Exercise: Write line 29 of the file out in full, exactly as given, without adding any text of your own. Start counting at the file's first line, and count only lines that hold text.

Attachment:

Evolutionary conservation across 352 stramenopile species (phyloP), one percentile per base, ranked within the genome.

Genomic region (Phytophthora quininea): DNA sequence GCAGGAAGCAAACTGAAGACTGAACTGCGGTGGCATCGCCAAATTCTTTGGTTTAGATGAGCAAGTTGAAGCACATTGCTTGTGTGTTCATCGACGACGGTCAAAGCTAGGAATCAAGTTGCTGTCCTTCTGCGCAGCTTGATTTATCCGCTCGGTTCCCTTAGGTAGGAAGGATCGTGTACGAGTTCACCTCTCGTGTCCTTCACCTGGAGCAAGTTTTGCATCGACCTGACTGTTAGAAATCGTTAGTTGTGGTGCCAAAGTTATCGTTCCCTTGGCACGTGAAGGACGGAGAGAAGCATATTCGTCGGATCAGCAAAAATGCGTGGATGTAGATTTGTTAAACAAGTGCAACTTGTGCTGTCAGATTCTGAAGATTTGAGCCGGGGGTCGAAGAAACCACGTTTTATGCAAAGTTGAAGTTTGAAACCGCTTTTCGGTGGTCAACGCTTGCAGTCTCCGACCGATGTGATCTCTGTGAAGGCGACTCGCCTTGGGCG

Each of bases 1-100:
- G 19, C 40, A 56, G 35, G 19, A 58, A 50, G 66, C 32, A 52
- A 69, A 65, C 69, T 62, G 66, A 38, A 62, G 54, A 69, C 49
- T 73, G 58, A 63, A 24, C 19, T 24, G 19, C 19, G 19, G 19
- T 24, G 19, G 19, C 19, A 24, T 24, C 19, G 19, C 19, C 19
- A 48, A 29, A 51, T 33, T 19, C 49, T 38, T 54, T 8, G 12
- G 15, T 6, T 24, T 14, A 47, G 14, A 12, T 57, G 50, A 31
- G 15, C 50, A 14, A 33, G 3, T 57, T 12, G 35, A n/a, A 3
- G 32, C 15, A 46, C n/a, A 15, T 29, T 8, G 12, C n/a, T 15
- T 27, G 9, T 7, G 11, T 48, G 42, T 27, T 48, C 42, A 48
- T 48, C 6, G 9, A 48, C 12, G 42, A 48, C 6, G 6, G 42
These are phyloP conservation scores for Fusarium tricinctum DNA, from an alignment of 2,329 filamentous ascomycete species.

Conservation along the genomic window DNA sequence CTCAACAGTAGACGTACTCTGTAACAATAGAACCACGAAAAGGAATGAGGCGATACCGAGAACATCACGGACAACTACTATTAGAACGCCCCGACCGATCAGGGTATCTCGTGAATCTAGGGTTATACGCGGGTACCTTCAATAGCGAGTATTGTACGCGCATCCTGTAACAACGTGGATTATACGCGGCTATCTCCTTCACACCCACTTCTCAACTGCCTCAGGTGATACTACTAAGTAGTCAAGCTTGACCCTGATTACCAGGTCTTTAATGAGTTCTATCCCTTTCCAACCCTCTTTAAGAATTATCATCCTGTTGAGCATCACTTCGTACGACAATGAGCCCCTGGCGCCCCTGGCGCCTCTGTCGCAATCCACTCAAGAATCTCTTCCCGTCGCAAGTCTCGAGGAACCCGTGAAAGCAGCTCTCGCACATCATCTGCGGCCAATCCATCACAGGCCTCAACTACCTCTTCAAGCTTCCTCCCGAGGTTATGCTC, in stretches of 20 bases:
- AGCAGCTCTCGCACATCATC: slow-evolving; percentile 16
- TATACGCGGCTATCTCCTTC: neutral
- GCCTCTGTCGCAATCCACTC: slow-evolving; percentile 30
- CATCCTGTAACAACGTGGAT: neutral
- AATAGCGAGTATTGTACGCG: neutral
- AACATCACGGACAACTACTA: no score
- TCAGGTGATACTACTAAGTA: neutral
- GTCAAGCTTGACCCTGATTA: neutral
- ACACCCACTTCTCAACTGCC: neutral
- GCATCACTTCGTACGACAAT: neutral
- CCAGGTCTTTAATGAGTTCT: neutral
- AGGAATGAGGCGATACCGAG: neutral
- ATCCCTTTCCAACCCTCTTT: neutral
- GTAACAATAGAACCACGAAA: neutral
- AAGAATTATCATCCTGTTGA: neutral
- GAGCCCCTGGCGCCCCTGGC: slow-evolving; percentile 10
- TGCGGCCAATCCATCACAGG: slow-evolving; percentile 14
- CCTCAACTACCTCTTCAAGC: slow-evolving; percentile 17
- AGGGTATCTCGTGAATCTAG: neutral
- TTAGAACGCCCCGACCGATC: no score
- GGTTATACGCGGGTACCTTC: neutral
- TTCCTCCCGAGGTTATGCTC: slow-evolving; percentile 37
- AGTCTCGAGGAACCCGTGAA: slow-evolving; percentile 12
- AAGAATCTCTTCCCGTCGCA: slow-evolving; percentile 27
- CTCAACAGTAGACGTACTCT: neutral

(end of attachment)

- GTAACAATAGAACCACGAAA: neutral